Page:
Lanterns on the Lake

Lanterns on the Lake are, with no disrespect, unashamedly out of step with current trends. Their grandiose post-rock instrumentals, indebted to Sigur Ros and Low, are unlikely to ever give them buzzband status. It’s not the best time for plaintive folk tales either, with the genre still suffering from its bastard “nu-“ prefix spawned by Mumford & Sons and the campfire song posturing of Ed Sheeran. Yet much to their credit, they’ve continued to work at a craft that has been shunned of late.

If that sounds a bit like a backhanded compliment, Lanterns on the Lake are far from outmoded, their majestic string led pieces (courtesy of violinist Sarah Kemp) are also imbued with haunting touches of reverb, echo and even the creak of floorboards. Guitarist Paul Gregory, who is responsible for those electronic flourishes, has also self-produced their records thus far. Indeed, the band is rather keen to do nearly everything on their own terms, from hand making record sleeves to the less glamorous managerial jobs. I spoke to Sarah, Adam Sykes (guitar, vocals) and Hazel (vocals) just as they were about to embark on a UK tour, beginning at York’s Duchess, the first stop on from their coastal hometown near Newcastle.


Your debut album, Gracious Tide, Take Me Home, was recorded in quite a few locations, is that right?

Sarah: Yeah, we did it all ourselves, Paul was the one who did all the sound engineering and production. He’s got a little studio in a spare room in his house in North Shields. And we did a bit in Brendon’s [bass] parent house because we needed somewhere we could set a full drum kit up.


Did they mind?

 Adam: We kicked them out the house, convinced them to go for a day trip to Ikea.

S: And just the odd little bit in other places, but mostly all locally as and where we could manage to.


So how did you manage dragging your recording equipment around everywhere?

A: We have a really minimal, quite portable set-up. So it’s easy to get recording anywhere really.

S: From having done the EPs ourselves we’ve collected small bits and pieces of gear along the way.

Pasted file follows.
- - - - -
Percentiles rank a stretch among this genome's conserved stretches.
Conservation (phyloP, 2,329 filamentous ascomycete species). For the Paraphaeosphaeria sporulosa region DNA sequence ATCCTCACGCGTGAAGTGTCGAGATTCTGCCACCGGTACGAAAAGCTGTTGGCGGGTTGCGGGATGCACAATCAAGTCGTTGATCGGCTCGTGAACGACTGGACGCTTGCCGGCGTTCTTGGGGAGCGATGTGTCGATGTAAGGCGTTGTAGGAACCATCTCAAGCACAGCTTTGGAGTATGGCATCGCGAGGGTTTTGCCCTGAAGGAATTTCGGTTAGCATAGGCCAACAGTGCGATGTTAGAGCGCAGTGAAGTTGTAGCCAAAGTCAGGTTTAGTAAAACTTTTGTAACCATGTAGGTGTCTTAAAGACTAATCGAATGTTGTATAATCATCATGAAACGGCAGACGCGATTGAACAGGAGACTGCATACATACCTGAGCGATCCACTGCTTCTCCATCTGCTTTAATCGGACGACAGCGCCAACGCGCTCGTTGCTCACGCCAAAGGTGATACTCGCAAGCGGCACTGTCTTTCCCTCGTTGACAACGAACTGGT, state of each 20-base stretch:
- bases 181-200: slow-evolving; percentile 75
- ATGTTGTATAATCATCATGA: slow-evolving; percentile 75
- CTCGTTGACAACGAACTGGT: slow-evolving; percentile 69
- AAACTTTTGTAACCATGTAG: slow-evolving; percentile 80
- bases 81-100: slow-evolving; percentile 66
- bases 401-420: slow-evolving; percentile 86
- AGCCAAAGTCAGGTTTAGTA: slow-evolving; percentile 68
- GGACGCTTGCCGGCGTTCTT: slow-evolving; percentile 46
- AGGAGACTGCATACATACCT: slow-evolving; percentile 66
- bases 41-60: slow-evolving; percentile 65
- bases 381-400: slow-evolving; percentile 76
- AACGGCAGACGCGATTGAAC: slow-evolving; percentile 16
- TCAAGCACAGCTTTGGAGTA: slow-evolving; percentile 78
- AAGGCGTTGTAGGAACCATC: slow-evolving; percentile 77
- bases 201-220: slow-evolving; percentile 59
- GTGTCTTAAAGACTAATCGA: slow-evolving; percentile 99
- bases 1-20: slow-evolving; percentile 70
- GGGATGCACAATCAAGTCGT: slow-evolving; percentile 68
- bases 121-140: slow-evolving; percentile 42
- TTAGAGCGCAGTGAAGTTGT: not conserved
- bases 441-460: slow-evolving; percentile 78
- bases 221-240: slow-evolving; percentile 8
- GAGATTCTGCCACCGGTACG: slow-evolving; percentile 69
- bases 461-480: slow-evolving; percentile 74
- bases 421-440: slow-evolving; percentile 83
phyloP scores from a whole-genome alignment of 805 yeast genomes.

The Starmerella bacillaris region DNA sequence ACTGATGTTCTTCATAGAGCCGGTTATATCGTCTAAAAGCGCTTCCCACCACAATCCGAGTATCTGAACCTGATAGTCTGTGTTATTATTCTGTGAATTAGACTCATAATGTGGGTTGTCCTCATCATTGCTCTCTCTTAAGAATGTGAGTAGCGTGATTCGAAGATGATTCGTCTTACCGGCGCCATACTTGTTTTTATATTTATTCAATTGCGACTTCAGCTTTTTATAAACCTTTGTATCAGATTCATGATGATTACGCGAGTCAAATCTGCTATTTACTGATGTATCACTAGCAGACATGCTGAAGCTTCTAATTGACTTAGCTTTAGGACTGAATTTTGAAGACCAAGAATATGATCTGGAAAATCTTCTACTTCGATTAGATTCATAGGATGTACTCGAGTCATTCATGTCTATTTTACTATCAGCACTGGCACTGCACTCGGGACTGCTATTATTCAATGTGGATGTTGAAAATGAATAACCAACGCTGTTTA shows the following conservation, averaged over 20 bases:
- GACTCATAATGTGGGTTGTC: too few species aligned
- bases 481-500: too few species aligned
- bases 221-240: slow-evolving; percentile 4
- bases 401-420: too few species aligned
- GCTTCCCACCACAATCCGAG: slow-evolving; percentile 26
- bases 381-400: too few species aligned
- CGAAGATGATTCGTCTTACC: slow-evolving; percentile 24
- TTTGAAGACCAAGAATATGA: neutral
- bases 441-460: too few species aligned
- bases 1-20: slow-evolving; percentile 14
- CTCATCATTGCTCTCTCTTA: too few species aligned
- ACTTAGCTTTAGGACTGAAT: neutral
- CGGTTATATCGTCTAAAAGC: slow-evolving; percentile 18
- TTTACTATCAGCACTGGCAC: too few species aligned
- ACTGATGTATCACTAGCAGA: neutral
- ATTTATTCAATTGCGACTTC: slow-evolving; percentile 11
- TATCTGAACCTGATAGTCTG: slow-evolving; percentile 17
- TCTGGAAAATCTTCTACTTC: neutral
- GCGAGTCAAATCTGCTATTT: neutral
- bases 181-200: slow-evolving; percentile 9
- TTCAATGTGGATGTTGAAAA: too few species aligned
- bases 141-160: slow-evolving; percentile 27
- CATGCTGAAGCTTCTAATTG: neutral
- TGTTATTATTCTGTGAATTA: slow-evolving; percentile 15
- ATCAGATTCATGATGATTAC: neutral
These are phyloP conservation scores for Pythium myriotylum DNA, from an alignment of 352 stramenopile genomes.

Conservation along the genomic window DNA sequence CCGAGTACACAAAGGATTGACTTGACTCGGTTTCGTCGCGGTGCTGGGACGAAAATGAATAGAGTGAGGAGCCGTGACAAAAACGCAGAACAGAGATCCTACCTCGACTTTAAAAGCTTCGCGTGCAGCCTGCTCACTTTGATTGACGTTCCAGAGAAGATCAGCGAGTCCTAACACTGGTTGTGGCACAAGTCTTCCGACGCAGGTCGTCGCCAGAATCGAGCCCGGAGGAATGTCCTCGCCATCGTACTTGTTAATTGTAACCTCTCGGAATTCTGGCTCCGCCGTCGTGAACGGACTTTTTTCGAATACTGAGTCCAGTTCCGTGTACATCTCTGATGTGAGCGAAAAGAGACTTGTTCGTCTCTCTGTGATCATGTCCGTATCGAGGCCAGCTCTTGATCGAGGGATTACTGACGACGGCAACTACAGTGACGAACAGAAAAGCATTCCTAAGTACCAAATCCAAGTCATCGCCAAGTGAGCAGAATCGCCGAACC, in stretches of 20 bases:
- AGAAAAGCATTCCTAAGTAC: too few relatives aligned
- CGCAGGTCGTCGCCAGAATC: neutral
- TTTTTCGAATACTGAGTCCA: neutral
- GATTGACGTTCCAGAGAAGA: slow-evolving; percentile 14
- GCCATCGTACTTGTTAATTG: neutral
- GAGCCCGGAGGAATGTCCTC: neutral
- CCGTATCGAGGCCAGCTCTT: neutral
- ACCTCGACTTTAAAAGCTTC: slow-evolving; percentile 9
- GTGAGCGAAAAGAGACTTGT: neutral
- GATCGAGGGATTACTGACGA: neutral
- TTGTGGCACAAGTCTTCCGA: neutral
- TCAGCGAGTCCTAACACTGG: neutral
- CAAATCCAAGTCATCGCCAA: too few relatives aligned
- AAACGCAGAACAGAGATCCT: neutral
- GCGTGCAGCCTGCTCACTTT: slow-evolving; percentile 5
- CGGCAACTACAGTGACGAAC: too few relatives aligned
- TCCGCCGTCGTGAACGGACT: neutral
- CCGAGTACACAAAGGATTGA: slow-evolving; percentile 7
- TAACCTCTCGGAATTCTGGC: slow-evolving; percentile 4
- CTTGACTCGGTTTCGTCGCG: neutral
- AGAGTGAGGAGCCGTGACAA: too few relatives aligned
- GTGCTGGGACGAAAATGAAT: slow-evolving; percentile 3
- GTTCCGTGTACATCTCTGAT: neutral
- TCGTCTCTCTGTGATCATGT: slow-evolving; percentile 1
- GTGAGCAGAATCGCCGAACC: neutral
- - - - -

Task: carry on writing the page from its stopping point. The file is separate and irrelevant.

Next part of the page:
Why did you decide to self-produce everything? Did you have any experience of producing, or did you learn on the job so to speak?

A: We learnt through doing the EPs. Paul got more confident and taught himself what to do as we recorded. We didn’t even consider going into the studio when the album came around.

S: I think even if we’d had the money, we would have still chosen not to do it that way. We just prefer to have the freedom to do it at our own pace, in the comfort of our own homes and with Paul rather than someone coming in from the outside that didn’t necessarily know what we were trying to get from our sound.


Speaking of which, the idea of home comes up a lot on the record. Is location quite important to you as a band?

S: Definitely, we try to go away to a place in the middle of nowhere, usually in Northumberland. We use to go to Rothbury, because Ol’s dad had a place there, and we use to play through the night, right in the middle of the countryside. This time we found a great place in County Durham in an old church hall, with nothing but fields around for miles. We did a lot of stuff there and we’re hoping to return there for our next chunk of recording.


There is also something of a nautical theme to Gracious Tide, Take Me Home. Where does that particular influence come from?

S: Well three of us live down on the coast in North Shields, which is near the mouth of the Tyne. Near there me and Hazel went to school as well. Before we made the album Paul and Hazel use to live in Newcastle and moved back that way. I suppose that’s one of those things you can’t help being influenced by, the place you’ve grown-up in and lived in.


‘Ships in the Rain’ in particular is about being lost at sea, are stories like that something you hear a lot while living on the coast?

Hazel: ‘Ships in the Rain’ is actually based on a true story, about a boy who lives near me, he was sixteen and he was called Dan. He is from a fisherman family, they were trawling for fish at sea and there was an accident and he went missing. His family were looking for him at the same time as we were writing the album and that’s kind of what inspired the song. I guess it was just something that was on my mind. The lad’s parents got in touch in recently, they’d heard the song and thought it might have been about their son.


So have you spoken with them, how did they feel about it?

H: Yeah, I think we might meet up with them, and they might come along to a gig. We were a bit worried at first that it might have upset them, but they seem to be happy with it.


‘A Kingdom’ is based on another story of a lost young man, but at war instead of at sea. Where did that idea come from, and do you often find inspiration from tragic stories like those?

H: My granddad had this book, a collection of war letters that I think I pretty much stole off him. It was a collection, across the First and Second World War, of the very last letters sent home by soldiers. I don’t sit down and intentionally to write songs about stories like this, but often when you’ve written something and then sit back and read it, it reflects something that’s been on your mind at the time.

Adam Bychawski